What if I told you that a group of 260 people in Mexico sat on a winning lottery ticket for 40 years refusing to cash it in? In a way that is what happened in Jalapa del Valle, a town nestled in the mountains just west of the city of Oaxaca in southern Mexico. In this case the cash payout would have come from harvesting the valuable wood in the community-held forest. The community could have just cut the trees and sold the wood or charged outsiders to do it.
Jalapa del Valle is home to pine-oak forests that still stand today thanks to the actions of community leaders 45 years ago. In 1972 the assembly of the 260-member ejido, or community-owned and governed lands, prohibited the cutting or sale of timber that people had relied on for fire wood and charcoal. Up until then cutting down trees was uncontrolled and was depleting the forest. The community organized committees on flora and fauna, built observation posts and guard houses and set up patrols to prevent illegal logging, poaching and encroachment by settlers. The community grounded all of the work in the traditional concept of tequio, or volunteer community action. It also reached out for support to national programs and received financing for conservation and as payment for environmental services from a program run by Mexico’s Comisión Nacional Forestal.
The forest has now been in recovery for decades and has regenerated. Without continued planning and careful management however, the forest could be at risk once more. Blights and plagues such as borer beetles can spread easily if not monitored, and old and dead trees present risks for wildfires. This could jeopardize the community’s 45-year investment of time and effort to care for the forest, so it is now embarking on the beginning stages of community forest management.
Benefits of Community Forestry
Over nearly four decades, Mexican grassroots organizations have played a vital role in determining how the country’s forests have been used. In the 1980s, grassroots organizations mobilized to advocate for community-led resource management and, after watershed legislative reforms in 1986, began taking back management of their forests from outside interests that had received concessions to exploit them. Today about 70 percent of the country’s forest lands are in the hands of local communities. Former IAF representative David Bray first wrote about the unique case of Mexico’s forests in 1991 and in the IAF’s journal Grassroots Development.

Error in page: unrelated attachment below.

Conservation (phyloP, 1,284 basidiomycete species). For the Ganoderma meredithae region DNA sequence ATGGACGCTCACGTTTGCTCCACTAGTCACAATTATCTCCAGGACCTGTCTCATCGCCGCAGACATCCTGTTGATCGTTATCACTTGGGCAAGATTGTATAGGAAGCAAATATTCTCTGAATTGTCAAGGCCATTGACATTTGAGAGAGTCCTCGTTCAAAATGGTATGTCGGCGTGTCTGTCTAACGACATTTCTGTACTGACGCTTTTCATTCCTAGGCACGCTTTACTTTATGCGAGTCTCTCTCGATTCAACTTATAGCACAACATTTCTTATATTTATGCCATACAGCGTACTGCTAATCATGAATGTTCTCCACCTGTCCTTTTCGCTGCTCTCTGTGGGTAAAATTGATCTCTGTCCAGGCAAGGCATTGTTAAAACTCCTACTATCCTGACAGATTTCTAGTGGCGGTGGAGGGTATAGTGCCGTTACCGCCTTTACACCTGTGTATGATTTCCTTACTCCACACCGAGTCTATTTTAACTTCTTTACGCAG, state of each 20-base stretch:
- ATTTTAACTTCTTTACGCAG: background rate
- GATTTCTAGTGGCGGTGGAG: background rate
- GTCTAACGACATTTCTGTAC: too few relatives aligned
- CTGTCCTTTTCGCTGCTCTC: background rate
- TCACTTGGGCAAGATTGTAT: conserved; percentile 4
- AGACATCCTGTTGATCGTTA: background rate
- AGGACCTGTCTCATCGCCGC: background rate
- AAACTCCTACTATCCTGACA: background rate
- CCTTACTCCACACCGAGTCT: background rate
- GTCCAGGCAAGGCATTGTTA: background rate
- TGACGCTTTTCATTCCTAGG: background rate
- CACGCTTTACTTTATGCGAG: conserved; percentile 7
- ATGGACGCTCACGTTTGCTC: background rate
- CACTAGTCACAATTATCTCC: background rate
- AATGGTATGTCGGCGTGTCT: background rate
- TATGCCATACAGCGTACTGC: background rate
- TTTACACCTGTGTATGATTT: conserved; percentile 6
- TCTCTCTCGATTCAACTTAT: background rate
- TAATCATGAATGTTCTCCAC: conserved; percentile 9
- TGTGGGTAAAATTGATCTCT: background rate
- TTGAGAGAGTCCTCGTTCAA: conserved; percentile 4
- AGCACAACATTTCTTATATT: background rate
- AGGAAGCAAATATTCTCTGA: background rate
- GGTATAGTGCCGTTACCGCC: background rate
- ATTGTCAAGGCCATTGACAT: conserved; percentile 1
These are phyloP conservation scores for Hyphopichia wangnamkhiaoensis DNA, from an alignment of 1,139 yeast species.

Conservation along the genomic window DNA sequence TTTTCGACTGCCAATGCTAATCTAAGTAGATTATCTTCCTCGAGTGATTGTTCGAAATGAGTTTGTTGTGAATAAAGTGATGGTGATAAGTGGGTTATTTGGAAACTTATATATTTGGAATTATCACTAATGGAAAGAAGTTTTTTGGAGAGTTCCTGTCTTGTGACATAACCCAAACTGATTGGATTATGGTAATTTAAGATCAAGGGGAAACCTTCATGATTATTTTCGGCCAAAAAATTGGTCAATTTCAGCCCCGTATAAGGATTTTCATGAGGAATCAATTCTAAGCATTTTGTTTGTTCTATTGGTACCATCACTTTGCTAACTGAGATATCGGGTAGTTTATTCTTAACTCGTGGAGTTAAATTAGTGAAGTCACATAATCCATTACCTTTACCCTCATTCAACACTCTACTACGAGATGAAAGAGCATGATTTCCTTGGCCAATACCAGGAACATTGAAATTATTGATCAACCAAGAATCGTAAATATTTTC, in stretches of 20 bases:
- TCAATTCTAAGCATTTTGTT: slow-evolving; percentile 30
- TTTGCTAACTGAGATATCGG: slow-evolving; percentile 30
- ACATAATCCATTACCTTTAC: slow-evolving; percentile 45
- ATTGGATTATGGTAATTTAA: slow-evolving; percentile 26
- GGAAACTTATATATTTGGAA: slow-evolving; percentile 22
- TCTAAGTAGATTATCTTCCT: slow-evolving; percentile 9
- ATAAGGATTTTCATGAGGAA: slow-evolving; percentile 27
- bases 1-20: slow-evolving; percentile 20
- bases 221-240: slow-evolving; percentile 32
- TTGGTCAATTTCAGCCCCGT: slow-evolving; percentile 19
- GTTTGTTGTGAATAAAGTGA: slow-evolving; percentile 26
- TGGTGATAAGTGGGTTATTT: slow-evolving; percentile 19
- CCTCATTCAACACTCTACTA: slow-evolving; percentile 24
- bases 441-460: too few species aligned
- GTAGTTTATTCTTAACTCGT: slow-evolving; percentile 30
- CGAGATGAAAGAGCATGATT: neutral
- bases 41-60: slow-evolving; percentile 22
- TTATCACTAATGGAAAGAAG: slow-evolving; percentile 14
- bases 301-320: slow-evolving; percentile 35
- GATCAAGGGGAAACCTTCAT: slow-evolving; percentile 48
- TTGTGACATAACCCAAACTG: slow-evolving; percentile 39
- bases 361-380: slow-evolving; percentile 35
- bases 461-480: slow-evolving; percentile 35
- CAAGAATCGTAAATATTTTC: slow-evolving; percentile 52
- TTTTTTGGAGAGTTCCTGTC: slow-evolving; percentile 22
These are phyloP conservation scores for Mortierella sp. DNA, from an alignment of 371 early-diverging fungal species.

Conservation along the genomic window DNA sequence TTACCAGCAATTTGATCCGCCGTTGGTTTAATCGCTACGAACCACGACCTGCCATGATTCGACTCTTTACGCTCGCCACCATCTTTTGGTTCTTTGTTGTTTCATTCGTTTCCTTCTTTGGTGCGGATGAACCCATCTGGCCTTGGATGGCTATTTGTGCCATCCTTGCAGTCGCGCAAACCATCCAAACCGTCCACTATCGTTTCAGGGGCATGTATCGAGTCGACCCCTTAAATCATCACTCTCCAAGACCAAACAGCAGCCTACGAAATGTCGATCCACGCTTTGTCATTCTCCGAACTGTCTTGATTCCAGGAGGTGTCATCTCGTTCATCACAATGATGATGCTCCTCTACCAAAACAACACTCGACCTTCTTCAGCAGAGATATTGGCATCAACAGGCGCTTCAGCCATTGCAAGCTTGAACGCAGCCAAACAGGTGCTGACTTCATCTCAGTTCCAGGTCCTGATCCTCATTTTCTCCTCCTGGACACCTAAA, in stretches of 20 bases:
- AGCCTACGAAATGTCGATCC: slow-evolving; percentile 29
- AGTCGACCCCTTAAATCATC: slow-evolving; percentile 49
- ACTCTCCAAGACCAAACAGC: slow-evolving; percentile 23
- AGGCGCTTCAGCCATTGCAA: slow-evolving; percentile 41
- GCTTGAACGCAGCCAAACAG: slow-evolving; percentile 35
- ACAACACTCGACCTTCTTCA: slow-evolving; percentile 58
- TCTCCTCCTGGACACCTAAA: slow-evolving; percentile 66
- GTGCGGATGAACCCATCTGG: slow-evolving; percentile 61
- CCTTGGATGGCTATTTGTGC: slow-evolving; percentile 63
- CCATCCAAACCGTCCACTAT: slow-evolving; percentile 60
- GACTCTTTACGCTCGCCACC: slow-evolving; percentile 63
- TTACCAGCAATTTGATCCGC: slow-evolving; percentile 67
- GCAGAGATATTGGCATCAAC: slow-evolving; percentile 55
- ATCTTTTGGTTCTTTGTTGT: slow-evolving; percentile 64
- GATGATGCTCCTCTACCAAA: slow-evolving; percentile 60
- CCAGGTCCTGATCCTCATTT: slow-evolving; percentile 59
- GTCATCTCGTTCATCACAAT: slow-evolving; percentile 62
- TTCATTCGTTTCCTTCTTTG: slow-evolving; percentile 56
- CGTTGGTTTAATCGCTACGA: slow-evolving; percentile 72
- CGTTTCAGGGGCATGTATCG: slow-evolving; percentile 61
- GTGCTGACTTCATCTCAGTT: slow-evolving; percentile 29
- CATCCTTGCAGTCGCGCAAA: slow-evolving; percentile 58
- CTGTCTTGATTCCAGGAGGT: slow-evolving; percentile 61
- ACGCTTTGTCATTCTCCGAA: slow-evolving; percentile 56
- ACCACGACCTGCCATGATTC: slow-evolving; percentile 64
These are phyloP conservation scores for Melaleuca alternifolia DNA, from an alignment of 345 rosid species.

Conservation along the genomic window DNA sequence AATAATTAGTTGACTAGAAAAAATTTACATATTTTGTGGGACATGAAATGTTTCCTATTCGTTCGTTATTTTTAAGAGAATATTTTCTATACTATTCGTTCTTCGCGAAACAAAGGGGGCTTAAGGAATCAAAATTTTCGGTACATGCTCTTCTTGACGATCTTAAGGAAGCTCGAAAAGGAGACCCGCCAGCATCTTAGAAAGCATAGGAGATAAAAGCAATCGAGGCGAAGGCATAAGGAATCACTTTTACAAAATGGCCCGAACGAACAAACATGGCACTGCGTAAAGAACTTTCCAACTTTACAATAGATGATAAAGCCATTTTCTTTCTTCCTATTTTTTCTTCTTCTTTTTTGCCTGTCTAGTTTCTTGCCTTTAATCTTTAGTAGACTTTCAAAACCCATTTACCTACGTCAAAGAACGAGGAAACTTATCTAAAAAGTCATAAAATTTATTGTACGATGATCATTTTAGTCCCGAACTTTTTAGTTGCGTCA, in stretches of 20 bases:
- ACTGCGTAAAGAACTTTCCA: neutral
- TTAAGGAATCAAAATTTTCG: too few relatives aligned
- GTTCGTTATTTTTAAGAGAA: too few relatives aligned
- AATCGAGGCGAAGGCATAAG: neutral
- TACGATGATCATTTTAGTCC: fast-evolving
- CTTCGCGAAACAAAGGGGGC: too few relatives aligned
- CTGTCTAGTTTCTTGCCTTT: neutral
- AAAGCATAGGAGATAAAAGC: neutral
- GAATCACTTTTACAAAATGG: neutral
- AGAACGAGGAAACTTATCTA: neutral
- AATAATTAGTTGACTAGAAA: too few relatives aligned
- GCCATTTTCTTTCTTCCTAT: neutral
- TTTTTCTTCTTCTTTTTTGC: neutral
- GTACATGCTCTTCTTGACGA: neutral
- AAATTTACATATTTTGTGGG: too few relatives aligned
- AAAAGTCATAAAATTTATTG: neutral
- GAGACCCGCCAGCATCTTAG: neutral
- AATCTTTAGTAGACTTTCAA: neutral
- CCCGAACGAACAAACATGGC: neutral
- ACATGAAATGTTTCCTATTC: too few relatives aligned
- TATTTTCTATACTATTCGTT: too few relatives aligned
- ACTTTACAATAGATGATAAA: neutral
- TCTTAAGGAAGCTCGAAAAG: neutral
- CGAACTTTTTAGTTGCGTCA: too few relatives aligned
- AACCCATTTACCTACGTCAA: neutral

The forests are common property managed by the people who live in them and whose efforts have environmental and social benefits. The World Resources Institute notes that forest communities and their enterprises help decrease deforestation, maintain biodiversity, reduce the incidence of fire, create employment opportunities and generate income for residents. The social and ecological benefits that spring from local administration of forests — and the way those benefits accrue to communities — offer a window into social capital creation. Its relevance to grassroots development and to the IAF’s work is clear.
Mapping Their Way Forward
Jalapa del Valle’s ejido is diligently planning its next steps. It secured an alliance with IAF grantee partner Estudios Rurales y Asesoría Campesina, A.C. (ERAC) to provide advice on best practices and planning. The group also collaborates with Asesoría Aplicada a Bosques e Investigación Especializada para la Silvicultura, A.C. to bring forestry technicians to help map the forest, inventory species and identify trees that need culling as well as areas for timber harvest. This effort goes beyond conservation and supports sustainable livelihoods and better incomes for rural Mexicans.
As in other communities, Jalapa del Valle is considering establishing forest enterprises to sustainably exploit its timber resources. ERAC is using its IAF grant to help them analyze options for viable enterprises and to network with grassroots organizations engaged in similar endeavors. In contrast to industrial forest management, which aims to produce raw materials and profit, forest management by communities and their associated forest enterprises generates social benefits such as local employment and the investment of profits into communities for better health, education and sanitation. To generate income from eco-tourism, the ejido has created hiking trails and receives visitors and schools groups. It plans to professionalize its operations, process wood and eventually hopes to sell products with added value such as furniture and flooring.
Since 1972 members of the Jalapa del Valle ejido have proven their patience and foresight. Today the ejido looks to demonstrate its organizational skills and business acumen to sustain its success and ensure that getting ahead economically goes hand in hand with an environmental and social bottom line.